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Auto industry issues stark warning over hard Brexit

Some of the world's biggest car-makers have warned that a hard Brexit would put significant pressure on their UK operations, urging the government to agree a standstill transitional period amid fears that time is running out.

Ford has warned that reverting to WTO tariffs would "place a very significant cost on Ford in Britain and across Europe" in three critical areas: import of components, export of engines and import of cars and vans.

"The impact of tariffs on our business would be considerable," the firm's submission to the Business, Innovation, Enterprise and Skills (Beis) committee states. Using Society of Motor Manufacturers and Traders (SMMT) figures, which estimated that tariffs would push up the duty cost by £1,500 per car, Ford said "this cost would either increase the cost of a vehicle, or reduce the choice available to the consumer- or possibly both".

A time-limited transition is key, and business needs to know a timeframe as soon as possible, Ford argues. The car company has called for a standstill agreement, in which all current trading and customs arrangements apply.

"We do not believe that the new customs, border and documentation arrangements necessitated by the UK leaving the EU and customs union could be put in place by April 2019," it says.

The auto giant also warned that leaving the Single Market would affect its captive finance arm, Ford Credit Europe, which finances 40 per cent of Ford vehicles sold in the UK. "Ford cannot afford any kind of disruption to FCE’s continuity of financing," the group said.

Ford also weighed in on the new UK customs system, which a group of MPs warned over this morning. The car firm said it "may not be able to handle​​ the expected surge in demand… if a status quo transition period is not achieved".On labour, the car firm said ensuring free movement was "critical" to maintaining operations across Europe and the UK. It recommends replacing the EU principle with "a workable light-touch visa system, in order to ensure that Ford can continue to fill vital roles in the UK".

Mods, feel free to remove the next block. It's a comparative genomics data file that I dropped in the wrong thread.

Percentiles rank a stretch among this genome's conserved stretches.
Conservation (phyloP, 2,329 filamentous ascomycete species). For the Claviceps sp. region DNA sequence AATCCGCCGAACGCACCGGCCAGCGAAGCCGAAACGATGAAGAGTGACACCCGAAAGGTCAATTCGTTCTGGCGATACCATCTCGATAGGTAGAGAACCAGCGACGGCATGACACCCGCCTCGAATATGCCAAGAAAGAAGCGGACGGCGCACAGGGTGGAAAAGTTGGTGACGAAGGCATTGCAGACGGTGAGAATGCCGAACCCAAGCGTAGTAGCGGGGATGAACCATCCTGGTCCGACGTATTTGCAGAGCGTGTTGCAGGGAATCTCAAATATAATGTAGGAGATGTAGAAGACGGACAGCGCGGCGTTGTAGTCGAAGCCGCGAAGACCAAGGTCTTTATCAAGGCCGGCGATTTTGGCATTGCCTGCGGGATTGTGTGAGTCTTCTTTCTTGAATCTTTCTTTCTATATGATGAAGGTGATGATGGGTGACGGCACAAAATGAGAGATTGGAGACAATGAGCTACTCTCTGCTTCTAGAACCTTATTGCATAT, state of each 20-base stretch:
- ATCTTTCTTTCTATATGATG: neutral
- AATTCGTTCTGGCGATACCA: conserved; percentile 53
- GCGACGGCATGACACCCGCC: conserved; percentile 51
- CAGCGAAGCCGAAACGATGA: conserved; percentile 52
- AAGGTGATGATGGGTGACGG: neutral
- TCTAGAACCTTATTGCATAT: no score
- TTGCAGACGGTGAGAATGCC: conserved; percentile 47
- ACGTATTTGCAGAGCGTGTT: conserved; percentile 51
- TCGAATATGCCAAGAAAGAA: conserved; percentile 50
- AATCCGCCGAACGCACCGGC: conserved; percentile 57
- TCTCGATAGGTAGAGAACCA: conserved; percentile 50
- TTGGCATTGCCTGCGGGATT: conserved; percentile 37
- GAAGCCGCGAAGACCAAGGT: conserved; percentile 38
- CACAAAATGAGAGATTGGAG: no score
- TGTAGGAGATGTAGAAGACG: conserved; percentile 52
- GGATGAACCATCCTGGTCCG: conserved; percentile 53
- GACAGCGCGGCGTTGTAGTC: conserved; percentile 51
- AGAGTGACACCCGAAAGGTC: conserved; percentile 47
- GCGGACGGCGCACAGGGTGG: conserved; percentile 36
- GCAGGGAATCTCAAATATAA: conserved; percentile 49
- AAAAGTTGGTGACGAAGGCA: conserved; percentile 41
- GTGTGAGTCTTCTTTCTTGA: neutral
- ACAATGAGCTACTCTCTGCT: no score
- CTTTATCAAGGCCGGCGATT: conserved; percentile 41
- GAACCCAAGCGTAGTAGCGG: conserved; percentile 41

"There is a well-documented shortage of local engineering talent, specifically in relation to software engineers to support emerging areas of activity around electrification and mobility. Any reduction in our ability to attract and retain these skills would impact the competitiveness of our UK operations against other markets," it said.

But it wasn't all bad. Ford said it saw "potential opportunities in future UK trade deals" and called on government to work closely with the sector to assess specific trade deals, "taking into account the growing importance of electro-mobility and data services".

"Clearly, it will be critical to secure an ambitious free trade arrangement with the EU as a necessary platform on which to build other opportunities. Ford also believes that the UK should prioritise preserving free trade with those territories already covered by FTAS with the EU, such as Canada and South Africa," the group said, adding a comprehensive free trade deal with Turkey was a priority to support engine exports and its commercial vehicle business.

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